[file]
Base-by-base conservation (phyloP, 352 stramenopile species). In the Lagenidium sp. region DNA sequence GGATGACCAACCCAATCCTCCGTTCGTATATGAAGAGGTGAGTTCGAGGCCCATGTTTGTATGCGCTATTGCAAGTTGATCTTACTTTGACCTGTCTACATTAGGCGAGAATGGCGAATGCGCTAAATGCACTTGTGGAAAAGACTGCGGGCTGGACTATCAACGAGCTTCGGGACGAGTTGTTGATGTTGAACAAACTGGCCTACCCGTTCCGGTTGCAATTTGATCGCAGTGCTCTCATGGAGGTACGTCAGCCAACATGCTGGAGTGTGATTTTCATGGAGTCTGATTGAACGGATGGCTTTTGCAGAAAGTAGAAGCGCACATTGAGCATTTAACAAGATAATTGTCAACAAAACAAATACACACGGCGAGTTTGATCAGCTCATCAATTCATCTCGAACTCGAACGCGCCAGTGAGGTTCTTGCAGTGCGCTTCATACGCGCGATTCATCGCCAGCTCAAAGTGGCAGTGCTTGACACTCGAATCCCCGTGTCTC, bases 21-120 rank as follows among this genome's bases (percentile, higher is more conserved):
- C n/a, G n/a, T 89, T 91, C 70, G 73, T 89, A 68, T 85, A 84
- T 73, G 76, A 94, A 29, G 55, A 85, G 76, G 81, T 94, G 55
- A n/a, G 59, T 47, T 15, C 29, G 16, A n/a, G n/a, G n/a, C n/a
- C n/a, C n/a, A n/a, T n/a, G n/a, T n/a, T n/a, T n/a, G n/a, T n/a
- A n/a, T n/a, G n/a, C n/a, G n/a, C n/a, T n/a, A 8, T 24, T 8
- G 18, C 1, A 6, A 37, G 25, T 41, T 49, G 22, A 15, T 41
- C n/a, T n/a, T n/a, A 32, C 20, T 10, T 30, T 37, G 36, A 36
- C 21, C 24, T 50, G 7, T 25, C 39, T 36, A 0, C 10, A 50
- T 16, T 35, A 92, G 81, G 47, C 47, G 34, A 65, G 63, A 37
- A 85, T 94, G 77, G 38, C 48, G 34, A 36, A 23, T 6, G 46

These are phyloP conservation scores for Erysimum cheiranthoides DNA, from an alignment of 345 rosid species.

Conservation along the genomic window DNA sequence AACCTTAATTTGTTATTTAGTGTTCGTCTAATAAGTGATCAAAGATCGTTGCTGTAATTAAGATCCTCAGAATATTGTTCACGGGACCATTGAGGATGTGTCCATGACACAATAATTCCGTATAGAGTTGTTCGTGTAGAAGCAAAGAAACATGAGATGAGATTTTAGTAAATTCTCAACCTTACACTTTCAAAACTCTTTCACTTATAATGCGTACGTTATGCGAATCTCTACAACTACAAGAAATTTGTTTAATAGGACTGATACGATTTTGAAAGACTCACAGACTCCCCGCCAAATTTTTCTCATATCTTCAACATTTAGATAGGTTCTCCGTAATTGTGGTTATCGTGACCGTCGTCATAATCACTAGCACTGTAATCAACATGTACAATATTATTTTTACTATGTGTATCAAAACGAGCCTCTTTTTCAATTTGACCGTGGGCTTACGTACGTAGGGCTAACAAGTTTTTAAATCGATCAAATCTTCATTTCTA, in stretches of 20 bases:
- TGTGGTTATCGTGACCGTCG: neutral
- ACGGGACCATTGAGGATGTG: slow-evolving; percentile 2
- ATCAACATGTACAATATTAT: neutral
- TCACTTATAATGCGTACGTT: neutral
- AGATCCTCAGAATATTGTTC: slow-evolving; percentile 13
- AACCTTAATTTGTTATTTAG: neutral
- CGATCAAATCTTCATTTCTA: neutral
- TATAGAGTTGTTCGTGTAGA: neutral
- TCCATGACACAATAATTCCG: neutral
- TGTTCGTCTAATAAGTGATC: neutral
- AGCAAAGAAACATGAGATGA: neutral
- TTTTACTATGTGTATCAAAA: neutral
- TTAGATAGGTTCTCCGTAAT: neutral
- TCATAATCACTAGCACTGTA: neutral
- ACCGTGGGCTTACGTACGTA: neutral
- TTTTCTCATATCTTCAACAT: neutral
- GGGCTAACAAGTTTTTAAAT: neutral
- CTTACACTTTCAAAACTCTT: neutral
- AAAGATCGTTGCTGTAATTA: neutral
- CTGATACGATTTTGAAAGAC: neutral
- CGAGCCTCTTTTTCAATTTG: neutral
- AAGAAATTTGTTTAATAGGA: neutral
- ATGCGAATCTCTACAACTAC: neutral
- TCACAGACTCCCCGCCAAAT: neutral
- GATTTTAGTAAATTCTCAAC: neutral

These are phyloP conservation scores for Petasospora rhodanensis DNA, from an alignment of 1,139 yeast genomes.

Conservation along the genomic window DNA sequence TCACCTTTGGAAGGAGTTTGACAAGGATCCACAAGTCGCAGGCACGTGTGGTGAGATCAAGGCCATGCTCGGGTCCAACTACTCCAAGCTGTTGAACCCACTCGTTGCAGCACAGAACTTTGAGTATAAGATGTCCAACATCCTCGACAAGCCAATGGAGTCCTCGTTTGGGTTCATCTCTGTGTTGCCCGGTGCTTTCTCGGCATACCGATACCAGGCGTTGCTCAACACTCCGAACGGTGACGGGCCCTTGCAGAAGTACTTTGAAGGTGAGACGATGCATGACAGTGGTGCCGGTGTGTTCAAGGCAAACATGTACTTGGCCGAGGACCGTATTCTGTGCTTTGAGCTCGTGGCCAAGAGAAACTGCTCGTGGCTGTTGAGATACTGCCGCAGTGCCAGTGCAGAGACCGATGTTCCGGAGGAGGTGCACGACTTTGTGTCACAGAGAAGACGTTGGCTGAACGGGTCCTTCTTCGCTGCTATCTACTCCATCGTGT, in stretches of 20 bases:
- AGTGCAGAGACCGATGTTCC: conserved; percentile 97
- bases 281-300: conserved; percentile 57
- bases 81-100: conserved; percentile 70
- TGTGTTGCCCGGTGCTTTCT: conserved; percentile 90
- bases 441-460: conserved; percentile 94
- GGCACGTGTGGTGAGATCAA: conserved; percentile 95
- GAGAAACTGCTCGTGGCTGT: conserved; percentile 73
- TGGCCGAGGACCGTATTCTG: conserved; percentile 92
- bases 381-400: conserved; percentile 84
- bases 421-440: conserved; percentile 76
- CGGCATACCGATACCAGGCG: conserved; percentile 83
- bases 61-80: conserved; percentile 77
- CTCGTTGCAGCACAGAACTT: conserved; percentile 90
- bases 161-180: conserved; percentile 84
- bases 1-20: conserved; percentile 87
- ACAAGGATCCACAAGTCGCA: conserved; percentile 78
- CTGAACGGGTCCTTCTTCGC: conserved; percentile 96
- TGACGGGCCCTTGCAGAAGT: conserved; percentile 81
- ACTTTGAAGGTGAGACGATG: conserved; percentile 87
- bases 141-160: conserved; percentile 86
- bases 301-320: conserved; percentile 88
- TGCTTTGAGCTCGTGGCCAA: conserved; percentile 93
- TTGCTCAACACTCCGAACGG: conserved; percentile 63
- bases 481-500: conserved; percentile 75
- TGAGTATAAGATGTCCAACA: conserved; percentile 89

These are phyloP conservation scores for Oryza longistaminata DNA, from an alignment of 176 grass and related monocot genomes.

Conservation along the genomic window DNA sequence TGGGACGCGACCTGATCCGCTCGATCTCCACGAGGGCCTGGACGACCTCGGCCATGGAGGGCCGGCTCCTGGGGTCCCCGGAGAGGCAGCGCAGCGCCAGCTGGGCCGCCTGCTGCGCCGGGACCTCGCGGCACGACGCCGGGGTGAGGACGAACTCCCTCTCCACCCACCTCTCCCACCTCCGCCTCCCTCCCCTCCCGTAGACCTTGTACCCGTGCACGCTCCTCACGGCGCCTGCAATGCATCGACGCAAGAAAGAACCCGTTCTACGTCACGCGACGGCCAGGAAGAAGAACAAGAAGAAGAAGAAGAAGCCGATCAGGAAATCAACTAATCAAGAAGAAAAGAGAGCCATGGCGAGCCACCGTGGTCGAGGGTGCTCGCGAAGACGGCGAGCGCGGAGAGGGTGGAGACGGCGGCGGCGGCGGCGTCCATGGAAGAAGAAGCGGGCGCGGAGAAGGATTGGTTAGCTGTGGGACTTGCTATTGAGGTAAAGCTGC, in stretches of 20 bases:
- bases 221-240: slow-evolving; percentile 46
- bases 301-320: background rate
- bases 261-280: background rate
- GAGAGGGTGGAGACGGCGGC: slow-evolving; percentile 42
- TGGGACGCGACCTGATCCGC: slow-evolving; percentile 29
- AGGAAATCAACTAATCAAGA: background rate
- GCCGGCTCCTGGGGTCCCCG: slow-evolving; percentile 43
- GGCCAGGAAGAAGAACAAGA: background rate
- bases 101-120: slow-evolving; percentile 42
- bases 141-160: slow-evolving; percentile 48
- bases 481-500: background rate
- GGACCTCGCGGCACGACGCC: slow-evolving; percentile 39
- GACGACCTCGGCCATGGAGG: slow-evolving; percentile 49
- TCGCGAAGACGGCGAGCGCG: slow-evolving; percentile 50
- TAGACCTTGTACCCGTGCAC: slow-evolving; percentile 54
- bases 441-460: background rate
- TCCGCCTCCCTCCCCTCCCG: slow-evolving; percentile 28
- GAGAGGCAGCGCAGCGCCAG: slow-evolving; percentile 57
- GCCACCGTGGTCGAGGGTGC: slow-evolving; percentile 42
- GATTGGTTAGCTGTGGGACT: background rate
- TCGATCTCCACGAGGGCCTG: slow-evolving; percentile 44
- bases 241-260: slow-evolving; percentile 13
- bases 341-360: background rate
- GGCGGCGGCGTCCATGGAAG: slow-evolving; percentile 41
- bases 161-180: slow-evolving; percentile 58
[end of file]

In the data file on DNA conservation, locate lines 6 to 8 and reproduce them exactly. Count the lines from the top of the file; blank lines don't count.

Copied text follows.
- A n/a, T n/a, G n/a, C n/a, G n/a, C n/a, T n/a, A 8, T 24, T 8
- G 18, C 1, A 6, A 37, G 25, T 41, T 49, G 22, A 15, T 41
- C n/a, T n/a, T n/a, A 32, C 20, T 10, T 30, T 37, G 36, A 36